6

Is it possible to mount a directory, either an ext# local one, or one in a /media mounted windows drive, so it is seen as a mounted drive itself?

10

If you only want quick access to a certain directory in Nautilus and the file dialogs, you can also use a bookmark of course...

Anyway, there is a FUSE filesystem named bindfs (`sudo apt-get install bindfs) that probably does exactly what you want. For example the following:

bindfs -n /media/USB-HDD-01/ISO/ /home/johnc/ISO-images

would result in ISO-images to show up as a mounted filesystem in the Places sidepanel in Nautilus. The -n is required because otherwise bindfs tries to use the allow_other FUSE option, which by default is not allowed for regular users (if you use bindfs in /etc/fstab this is not a problem).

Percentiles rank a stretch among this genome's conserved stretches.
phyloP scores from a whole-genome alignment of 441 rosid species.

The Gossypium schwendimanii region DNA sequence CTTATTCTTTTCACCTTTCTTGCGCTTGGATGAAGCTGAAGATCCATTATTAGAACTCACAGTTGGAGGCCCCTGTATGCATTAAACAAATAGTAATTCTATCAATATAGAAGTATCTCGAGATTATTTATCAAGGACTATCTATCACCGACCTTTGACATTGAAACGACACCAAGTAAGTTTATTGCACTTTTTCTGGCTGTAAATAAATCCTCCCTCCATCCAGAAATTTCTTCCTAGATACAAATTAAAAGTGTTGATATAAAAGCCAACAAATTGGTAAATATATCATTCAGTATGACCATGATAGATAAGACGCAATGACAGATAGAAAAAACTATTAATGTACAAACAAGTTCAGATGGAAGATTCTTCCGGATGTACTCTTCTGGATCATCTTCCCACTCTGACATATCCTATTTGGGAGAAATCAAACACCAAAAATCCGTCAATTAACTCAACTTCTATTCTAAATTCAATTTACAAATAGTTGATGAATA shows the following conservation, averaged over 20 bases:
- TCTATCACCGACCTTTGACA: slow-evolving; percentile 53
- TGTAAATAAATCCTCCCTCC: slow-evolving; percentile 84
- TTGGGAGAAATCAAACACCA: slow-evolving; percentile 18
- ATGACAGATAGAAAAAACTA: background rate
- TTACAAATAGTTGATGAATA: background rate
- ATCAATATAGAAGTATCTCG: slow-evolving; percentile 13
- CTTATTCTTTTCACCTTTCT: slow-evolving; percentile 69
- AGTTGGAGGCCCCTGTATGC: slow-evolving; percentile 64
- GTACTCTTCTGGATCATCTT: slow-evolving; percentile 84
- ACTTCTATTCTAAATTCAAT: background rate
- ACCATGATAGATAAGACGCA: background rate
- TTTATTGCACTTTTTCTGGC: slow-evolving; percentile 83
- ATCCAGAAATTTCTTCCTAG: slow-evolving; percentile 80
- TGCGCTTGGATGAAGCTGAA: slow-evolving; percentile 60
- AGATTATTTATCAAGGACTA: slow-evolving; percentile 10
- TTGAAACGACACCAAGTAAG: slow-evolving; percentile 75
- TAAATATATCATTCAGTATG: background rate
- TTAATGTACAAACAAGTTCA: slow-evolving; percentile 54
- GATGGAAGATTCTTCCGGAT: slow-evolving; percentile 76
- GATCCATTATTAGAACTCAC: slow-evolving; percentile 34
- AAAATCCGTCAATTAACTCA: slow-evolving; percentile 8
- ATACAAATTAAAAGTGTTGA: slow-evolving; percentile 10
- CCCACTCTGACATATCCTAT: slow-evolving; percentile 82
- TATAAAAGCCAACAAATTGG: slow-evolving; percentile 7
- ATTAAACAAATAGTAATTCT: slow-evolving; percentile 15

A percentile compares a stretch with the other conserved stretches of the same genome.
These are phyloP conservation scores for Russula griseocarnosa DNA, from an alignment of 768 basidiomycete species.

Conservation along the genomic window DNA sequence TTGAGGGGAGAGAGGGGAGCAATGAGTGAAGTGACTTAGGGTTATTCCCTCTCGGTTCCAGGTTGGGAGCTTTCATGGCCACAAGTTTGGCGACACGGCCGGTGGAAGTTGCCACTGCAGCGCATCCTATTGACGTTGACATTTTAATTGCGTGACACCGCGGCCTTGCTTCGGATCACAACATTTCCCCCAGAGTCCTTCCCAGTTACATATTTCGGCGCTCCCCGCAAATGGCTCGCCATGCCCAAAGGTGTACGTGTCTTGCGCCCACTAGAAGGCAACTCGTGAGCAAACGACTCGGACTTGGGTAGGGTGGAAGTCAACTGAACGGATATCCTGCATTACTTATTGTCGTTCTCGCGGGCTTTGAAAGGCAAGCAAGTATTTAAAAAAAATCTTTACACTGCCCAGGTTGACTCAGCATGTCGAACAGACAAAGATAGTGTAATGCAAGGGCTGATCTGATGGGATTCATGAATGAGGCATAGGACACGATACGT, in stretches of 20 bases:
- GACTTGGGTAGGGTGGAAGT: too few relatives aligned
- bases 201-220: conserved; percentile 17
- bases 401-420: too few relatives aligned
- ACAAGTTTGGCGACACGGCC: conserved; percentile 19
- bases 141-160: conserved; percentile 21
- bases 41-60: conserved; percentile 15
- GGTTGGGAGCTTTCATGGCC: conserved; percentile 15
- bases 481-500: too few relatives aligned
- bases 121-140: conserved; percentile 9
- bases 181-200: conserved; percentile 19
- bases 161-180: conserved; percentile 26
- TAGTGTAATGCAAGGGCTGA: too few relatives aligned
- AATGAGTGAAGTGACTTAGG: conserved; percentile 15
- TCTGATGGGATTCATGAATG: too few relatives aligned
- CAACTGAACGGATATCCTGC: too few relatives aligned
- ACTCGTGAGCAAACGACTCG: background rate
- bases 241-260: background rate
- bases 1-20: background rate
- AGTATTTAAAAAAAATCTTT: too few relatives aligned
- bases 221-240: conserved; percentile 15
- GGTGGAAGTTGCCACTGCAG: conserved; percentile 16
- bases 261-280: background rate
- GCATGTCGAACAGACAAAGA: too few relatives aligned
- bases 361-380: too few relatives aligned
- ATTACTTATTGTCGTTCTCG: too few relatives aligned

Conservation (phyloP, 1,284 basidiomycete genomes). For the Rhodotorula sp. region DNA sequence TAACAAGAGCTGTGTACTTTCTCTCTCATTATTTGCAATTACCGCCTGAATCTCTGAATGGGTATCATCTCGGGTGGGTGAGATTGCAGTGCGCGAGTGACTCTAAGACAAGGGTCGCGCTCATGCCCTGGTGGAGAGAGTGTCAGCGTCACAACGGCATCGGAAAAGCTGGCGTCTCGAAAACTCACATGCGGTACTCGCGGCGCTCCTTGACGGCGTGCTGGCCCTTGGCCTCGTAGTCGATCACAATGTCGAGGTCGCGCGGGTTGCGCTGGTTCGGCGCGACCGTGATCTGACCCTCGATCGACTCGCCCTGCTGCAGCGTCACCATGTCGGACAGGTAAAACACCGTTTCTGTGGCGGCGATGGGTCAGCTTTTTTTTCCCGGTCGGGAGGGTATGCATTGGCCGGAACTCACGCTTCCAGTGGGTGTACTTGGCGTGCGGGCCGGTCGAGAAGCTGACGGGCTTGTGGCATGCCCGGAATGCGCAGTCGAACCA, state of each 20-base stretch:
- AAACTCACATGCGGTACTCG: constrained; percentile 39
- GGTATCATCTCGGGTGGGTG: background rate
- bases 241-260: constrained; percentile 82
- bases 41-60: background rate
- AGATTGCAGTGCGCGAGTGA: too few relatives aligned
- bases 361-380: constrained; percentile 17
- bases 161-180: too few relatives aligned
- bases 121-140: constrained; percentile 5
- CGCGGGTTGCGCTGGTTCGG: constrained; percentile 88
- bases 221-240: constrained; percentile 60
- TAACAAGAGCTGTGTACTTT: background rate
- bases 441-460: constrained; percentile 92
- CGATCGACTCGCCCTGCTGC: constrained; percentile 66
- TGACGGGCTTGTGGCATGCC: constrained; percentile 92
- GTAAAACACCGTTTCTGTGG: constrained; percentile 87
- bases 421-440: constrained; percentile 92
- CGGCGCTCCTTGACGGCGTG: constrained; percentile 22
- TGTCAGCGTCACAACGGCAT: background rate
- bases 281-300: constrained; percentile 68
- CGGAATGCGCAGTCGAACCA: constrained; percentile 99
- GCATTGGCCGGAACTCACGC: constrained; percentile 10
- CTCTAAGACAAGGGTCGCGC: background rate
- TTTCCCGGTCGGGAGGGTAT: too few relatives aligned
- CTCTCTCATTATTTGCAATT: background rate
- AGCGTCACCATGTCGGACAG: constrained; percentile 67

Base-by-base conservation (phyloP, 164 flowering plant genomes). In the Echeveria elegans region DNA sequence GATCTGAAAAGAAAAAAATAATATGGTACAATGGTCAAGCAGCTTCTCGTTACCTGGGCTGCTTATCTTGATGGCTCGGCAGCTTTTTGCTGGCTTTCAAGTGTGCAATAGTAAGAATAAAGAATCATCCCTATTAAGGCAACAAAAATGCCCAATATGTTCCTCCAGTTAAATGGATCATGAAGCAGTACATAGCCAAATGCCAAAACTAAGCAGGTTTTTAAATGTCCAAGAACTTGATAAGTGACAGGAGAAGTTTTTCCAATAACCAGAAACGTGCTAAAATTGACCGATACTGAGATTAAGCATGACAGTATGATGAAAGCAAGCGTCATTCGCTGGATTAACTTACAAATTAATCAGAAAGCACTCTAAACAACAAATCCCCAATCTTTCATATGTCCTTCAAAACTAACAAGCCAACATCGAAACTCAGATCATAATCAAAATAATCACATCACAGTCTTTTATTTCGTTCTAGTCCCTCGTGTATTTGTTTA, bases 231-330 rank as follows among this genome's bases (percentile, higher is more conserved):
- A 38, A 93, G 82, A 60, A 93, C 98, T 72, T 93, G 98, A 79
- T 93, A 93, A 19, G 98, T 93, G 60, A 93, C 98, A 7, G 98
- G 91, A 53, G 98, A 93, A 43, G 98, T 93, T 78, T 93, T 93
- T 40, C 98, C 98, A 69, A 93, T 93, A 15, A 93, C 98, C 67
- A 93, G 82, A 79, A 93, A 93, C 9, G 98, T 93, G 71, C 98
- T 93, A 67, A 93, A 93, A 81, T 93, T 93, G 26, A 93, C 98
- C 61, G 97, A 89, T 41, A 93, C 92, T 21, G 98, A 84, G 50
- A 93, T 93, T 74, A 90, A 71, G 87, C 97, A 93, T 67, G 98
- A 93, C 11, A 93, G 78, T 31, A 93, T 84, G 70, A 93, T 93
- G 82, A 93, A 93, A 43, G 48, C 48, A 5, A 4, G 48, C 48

The first directory you give is the existing one, the second directory you give is an empty directory under which the contents of the existing one will appear.

To unmount, use:

fusermount -u /home/johnc/ISO-images

PS: Nautilus (the file manager) will show mountable/mounted filesystems, not drives, but I assume that's what you were looking for.

  • 1
    A smidge of extra info: You may create a "bind" mount without using FUSE. sudo mount -o bind from_dir to_dir. I believe the result is the same though and using the FUSE filesystem does not require sudo access. – KFro Nov 3 '10 at 5:30
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    @KFro: with "mount --bind" it will not show up in the Nautilus "Places sidebar" though (I tested that before answering). – JanC Nov 3 '10 at 5:36
1

If you mount a folder using a transparent fusefs system, gnome will pick it up and show it as a drive. You'll loose some overhead in the calls, but not much for a fast machine.

You could also make a gvfs system that mounts a folder, or a localhost ftp, ssh or other type of mount. That will show as a drive too.

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